environment caused by these ships.
The Method: How ? An adaptation of:
Definition of Goals, Systems, Operations
Hazard Identification
Scenario definition
Cause and
Frequency Analysis
Risk Summation
Options to decrease
Cost Benefit Assessment
Options to mitigate
Oil Spill Risk Data
(oil carrier groundings & contacts in 2004-2007)
Sources: International Tanker Ownership Federation Limited database, Lloyd’s Casualty Database and Intertanko Casualty
reports database.
Oil Spill Risk Data
(oil carrier hard groundings & contacts in 2004-2007)
Ship’s Obstacle Avoidance Capability
(as a function of FLS detection range)
A ship will avoid the obstacle ahead provided that within the FLS
detection range will be possible to accommodate: a) the circle
manoeuvre, b) the response of the bridge crew to the verified
obstacle detection and c) the obstacle detection verification,
according to:
RN ≥ (TM + TH + TN) x VS
RN = FLS detection range (m)
VS = ship’s speed (m/s)
TM = time for circle manoeuvre (s)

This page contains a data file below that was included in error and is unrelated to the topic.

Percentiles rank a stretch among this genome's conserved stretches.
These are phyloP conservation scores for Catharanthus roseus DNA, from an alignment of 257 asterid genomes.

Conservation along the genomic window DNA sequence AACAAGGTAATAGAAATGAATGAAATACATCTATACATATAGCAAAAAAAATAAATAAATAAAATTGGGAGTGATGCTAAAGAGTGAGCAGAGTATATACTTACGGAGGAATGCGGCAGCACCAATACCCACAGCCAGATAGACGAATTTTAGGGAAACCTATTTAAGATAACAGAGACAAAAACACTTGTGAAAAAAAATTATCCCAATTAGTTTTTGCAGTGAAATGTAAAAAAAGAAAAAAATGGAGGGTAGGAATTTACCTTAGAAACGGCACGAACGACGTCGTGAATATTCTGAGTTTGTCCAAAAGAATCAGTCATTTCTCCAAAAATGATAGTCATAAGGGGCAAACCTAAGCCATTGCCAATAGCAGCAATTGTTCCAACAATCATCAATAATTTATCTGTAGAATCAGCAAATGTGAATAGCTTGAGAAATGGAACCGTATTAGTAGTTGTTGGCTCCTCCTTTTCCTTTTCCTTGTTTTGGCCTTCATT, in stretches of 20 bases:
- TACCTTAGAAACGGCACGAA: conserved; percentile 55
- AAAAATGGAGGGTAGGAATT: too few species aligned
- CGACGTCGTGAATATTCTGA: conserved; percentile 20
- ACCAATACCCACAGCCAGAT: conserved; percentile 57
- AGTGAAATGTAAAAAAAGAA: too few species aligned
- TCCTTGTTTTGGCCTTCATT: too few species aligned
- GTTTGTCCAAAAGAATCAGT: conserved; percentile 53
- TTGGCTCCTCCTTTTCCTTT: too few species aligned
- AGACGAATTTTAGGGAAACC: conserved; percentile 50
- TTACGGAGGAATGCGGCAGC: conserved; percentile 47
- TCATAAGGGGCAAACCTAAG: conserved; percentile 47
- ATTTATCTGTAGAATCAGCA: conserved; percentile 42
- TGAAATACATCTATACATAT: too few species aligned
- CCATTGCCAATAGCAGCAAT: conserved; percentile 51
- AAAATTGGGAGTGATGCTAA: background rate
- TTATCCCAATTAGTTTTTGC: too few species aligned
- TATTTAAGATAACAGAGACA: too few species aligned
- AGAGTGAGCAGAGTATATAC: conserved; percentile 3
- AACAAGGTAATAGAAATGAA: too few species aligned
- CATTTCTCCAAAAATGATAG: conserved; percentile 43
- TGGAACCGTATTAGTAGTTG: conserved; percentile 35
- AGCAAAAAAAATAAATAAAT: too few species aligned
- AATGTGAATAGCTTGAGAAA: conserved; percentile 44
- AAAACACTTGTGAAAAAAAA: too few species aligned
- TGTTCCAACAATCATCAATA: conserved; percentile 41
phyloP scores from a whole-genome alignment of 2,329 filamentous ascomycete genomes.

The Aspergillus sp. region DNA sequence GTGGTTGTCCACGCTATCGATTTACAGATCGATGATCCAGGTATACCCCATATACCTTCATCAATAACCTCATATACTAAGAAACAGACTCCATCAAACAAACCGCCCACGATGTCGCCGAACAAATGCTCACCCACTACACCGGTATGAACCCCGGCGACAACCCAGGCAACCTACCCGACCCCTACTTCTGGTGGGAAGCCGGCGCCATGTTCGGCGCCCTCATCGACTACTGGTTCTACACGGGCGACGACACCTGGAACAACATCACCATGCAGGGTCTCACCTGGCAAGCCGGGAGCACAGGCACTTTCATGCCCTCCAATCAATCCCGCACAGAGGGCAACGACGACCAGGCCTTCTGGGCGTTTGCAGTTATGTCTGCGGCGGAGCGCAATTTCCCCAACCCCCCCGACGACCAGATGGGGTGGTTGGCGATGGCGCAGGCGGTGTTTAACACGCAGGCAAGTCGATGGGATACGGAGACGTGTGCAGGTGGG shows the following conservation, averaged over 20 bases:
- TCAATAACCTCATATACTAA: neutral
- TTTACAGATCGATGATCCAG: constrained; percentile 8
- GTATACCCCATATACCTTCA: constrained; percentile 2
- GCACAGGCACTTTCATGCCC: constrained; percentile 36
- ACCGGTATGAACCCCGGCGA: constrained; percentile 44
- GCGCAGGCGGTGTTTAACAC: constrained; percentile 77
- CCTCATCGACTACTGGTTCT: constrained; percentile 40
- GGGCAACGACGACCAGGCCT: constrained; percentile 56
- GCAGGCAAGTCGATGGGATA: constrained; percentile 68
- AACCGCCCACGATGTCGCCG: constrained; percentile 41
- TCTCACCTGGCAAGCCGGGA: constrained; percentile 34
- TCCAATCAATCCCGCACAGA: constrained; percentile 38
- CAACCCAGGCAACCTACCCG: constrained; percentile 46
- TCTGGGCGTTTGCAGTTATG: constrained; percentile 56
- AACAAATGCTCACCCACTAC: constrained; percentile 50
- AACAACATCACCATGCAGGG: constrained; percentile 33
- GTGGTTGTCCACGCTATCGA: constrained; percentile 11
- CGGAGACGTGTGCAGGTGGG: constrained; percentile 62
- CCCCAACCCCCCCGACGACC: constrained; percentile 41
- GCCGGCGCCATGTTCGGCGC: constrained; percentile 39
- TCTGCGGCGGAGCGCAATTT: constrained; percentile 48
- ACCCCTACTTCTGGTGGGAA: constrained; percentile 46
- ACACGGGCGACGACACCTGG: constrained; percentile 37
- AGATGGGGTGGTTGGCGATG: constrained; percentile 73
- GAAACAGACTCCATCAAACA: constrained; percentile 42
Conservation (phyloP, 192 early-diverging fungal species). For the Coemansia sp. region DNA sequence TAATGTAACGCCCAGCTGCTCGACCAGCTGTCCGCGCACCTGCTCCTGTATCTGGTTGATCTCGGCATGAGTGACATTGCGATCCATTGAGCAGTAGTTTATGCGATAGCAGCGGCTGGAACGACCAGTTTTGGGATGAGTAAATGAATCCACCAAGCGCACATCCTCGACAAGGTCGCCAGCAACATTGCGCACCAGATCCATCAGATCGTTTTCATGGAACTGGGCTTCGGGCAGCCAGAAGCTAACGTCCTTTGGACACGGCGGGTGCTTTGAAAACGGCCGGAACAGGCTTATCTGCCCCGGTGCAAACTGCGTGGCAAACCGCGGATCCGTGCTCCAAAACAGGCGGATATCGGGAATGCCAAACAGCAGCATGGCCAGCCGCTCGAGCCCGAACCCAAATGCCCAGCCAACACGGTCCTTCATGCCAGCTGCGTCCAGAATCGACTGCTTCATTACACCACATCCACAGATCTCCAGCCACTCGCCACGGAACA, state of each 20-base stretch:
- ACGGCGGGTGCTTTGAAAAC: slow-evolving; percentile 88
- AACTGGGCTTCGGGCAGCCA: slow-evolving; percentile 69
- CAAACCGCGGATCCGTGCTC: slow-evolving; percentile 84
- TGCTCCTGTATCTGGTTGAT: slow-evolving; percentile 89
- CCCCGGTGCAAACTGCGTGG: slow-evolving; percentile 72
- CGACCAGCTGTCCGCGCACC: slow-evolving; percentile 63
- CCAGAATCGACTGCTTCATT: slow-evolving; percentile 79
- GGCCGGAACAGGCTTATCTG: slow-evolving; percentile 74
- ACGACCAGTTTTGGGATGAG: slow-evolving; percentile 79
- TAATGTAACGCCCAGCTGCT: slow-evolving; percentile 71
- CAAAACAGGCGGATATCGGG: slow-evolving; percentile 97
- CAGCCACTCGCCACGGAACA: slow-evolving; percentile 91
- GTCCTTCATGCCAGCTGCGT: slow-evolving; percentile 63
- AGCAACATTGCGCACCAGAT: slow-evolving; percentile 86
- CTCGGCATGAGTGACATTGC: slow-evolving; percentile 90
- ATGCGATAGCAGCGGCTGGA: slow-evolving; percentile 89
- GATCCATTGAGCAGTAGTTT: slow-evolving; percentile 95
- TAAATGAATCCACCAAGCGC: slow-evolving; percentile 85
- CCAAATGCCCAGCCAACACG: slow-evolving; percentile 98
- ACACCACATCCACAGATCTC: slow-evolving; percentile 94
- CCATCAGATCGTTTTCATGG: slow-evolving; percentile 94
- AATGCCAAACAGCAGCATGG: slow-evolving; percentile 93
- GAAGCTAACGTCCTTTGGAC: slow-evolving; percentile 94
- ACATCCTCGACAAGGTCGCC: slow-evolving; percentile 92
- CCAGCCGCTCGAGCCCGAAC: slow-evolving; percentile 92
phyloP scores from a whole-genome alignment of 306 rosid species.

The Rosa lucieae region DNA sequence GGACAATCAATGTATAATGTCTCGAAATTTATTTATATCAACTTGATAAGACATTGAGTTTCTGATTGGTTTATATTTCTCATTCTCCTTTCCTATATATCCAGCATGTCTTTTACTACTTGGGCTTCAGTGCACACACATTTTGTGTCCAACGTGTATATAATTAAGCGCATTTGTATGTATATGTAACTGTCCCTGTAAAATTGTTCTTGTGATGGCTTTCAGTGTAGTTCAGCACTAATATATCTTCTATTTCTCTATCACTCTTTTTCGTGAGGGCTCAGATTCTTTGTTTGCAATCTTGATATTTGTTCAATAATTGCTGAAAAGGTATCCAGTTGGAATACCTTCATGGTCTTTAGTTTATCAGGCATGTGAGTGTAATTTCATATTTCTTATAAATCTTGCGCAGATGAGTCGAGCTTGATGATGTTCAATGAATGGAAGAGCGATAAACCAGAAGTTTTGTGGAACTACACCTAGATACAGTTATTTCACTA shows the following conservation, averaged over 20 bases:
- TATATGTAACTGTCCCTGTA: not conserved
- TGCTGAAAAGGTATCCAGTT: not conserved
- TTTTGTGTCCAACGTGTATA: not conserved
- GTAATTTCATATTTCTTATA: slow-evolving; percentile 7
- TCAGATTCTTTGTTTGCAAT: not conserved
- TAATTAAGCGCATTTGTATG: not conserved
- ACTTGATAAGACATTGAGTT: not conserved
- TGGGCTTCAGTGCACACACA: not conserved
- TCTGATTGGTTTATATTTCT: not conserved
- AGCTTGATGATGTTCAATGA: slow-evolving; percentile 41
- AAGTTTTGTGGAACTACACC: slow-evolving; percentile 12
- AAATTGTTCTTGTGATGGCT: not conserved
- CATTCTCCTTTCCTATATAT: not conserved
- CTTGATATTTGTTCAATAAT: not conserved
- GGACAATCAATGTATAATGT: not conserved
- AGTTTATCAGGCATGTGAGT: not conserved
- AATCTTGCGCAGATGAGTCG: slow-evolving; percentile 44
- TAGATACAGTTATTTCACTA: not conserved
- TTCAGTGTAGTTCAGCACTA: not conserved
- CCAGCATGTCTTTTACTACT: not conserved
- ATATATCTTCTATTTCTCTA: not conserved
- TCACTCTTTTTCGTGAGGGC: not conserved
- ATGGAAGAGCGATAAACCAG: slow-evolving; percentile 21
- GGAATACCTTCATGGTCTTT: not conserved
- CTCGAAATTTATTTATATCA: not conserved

TH = time for bridge crew response (s)
TN = time for obstacle verification (s)
Assuming that the time, TM, required to sail the “advance” distance of
the circle manoeuvre is given by:
TM = k x (LS/VS)
K = circle monoeuvre coefficient (=4)
LS = ship’s length (m)
a ship will be able to avoid the obstacle ahead provided its length, LS ,
follows the expression:
LS ≤ ¼ x [RN – (TH x VS) – (TN x VS)]
For the maximum commercially available RN = 900 m and assuming TN
= 5.1 s, TH = 10 s and VS = 7.2 m/s (14 knots), the FLS is technically
effective for all oil carriers up to and including the handymax category.
For the Aframax (LS=250m), Panamax and Suezmax (LS=300m) and
VLCC (LS=340m), the minimum FLS detection range for obstacle
avoidance is 1108, 1295 and 1457 m, respectively.
Source: ABS (2006).
Ship’s Obstacle Avoidance Capability
(as a function of FLS System reliability)
% Reduction of Groundings
Criterion of FLS Acceptance
The difficult part of setting the environmental criterion for the acceptance of any RCO (incl. FLS) is to define and
evaluate the Cost of Averting a Ton of Spilled oil, CATS (MEPC 62; MSC 91). The work by Kontovas and Psaraftis
(2009) and Psaraftis (2008) is most informative on the challenges involved in this issue.
For the purposes of the current analysis, it is assumed that:
CATS ≤ F x Spill Cost
F = assurance factor reflecting society’s WTP for prevention rather than cure
= 1.5 (Skjong et al., 2007; Vanem et al., 2008).
Spill Cost = damage cost + clean-up cost
CATS = 80,000 $/ton (Psarros et al., 2011)
For FLS acceptance:
ΔC = Cost of FLS ($/Ship)
ΔR = Oil Spill Risk Reduction offered by FLS (ton/ship)
Cost of FLS (detection range 900 m)